lukegilman.com : The Blawgraphy
Life of a Law Student, University of Houston Law Center

Icon
Please note: I'm no longer updating this particular blog, but keep it around for archival purposes. Visit me at the current blog at www.lukegilman.com

Economists as Expert Witnesses

By: Luke Gilman | Other Posts by
Go to Comments | Be the First to Comment

Jenn Chiang, my classmate and apologist par excellence for the top hat and monocle set, has apparently thrown over Julian Simon and Montgomery Burns as her roll models and fixated, at least for the time being, on David Teece.

Read all about it @ the WSJ: Economists as Expert Witnesses

For high-profile economists like the 58-year-old Prof. Teece, expert testimony has become a way to earn $2 million or more a year. Their rise has its roots in the Reagan era of the 1980s, when a free-market view of the law inspired by University of Chicago scholars gained ground. Courts now rely far more on economic analysis, with its apparent precision, to reach decisions. As a result, big companies in legal disputes race to enlist top economists on their side, paying top dollar in an arms race for talent.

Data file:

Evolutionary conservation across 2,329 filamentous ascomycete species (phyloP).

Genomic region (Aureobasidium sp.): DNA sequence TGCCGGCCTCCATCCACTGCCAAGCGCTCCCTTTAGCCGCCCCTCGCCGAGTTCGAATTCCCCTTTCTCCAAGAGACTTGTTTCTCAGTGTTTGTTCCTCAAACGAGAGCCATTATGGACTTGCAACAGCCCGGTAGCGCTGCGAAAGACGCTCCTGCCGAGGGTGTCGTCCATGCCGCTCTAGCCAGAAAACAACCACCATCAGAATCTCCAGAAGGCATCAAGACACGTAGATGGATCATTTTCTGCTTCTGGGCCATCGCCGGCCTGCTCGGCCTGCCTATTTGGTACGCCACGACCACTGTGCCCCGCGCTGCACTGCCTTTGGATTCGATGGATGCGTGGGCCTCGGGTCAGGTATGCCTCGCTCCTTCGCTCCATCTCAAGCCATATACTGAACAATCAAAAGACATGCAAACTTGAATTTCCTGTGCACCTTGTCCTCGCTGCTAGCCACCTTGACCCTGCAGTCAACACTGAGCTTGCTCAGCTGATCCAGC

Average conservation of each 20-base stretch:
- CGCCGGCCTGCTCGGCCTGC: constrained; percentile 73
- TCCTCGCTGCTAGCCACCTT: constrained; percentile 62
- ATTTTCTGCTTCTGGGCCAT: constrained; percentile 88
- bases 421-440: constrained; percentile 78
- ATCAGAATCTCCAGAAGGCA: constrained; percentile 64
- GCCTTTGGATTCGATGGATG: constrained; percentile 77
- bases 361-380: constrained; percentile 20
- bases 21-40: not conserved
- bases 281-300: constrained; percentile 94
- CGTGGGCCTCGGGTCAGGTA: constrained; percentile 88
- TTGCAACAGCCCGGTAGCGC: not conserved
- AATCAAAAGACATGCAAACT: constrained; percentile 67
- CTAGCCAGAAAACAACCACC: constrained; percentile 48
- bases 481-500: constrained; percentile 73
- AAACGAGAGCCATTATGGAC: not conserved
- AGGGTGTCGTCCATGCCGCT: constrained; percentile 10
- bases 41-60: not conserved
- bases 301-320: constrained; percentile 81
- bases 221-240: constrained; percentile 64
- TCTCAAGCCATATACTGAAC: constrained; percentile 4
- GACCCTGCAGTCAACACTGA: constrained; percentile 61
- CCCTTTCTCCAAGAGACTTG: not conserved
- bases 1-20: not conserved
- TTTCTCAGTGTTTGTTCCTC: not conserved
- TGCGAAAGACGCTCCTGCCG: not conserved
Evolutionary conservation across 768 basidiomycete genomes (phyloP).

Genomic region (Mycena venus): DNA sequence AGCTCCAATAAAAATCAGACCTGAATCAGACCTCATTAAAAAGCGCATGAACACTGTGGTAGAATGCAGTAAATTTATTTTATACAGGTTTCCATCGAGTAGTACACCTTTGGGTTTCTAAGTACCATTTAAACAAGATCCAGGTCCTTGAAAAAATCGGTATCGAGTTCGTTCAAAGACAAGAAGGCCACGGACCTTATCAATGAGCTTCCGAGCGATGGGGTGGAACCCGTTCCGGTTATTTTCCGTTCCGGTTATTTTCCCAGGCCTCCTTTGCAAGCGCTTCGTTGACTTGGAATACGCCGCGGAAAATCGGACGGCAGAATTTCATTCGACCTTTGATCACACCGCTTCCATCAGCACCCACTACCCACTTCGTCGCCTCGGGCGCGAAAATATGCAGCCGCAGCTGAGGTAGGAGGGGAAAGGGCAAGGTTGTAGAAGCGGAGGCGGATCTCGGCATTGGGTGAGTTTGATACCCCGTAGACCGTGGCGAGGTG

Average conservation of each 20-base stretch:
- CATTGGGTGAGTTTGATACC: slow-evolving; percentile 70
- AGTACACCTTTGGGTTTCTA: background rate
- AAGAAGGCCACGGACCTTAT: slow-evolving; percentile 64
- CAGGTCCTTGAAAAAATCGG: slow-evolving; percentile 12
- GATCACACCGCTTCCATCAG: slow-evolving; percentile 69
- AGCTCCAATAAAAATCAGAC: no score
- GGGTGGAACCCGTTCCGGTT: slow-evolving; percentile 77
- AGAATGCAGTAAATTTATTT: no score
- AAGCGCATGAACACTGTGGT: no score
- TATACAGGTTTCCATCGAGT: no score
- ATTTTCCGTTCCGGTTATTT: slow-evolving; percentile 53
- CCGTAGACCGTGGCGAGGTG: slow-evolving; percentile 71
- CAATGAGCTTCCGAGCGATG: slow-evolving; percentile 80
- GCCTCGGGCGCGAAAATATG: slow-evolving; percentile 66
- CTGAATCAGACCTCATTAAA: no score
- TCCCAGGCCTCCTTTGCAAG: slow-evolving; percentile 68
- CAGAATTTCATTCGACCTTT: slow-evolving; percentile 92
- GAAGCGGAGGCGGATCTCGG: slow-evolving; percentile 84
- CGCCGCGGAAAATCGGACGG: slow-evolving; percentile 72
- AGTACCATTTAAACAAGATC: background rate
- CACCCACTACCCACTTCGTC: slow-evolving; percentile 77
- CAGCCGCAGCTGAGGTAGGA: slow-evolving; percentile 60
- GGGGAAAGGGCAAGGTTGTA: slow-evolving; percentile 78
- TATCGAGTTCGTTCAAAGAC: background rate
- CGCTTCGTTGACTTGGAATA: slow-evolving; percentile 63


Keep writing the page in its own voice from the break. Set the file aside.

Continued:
Aside from the rising general need for expert witnesses in complex litigation, I think it helps that Teece advocates a position a particular type of litigant really likes to hear.

In a widely cited 1986 paper, “Profiting from Technological Innovation,” he argued that the big winners from breakthrough ideas can be companies that control distribution and customer service, not the inventors.

Lest I give the wrong impression, I should point out that Chiang and I actually agree on most things, having been re-educated by the same economics program, but I think there is a limit to the number of degrees one has time to make use of on this mortal coil.

Bookmark this Page:
  • del.icio.us
  • digg
  • Furl
  • Ma.gnolia
  • Reddit
  • YahooMyWeb
  • e-mail
  • Facebook
  • Live
  • Slashdot
  • StumbleUpon

No related posts.

Related posts brought to you by Yet Another Related Posts Plugin.

Category: economics and the law, expert witnesses, university of houston

Tagged:

Leave a Reply

Categories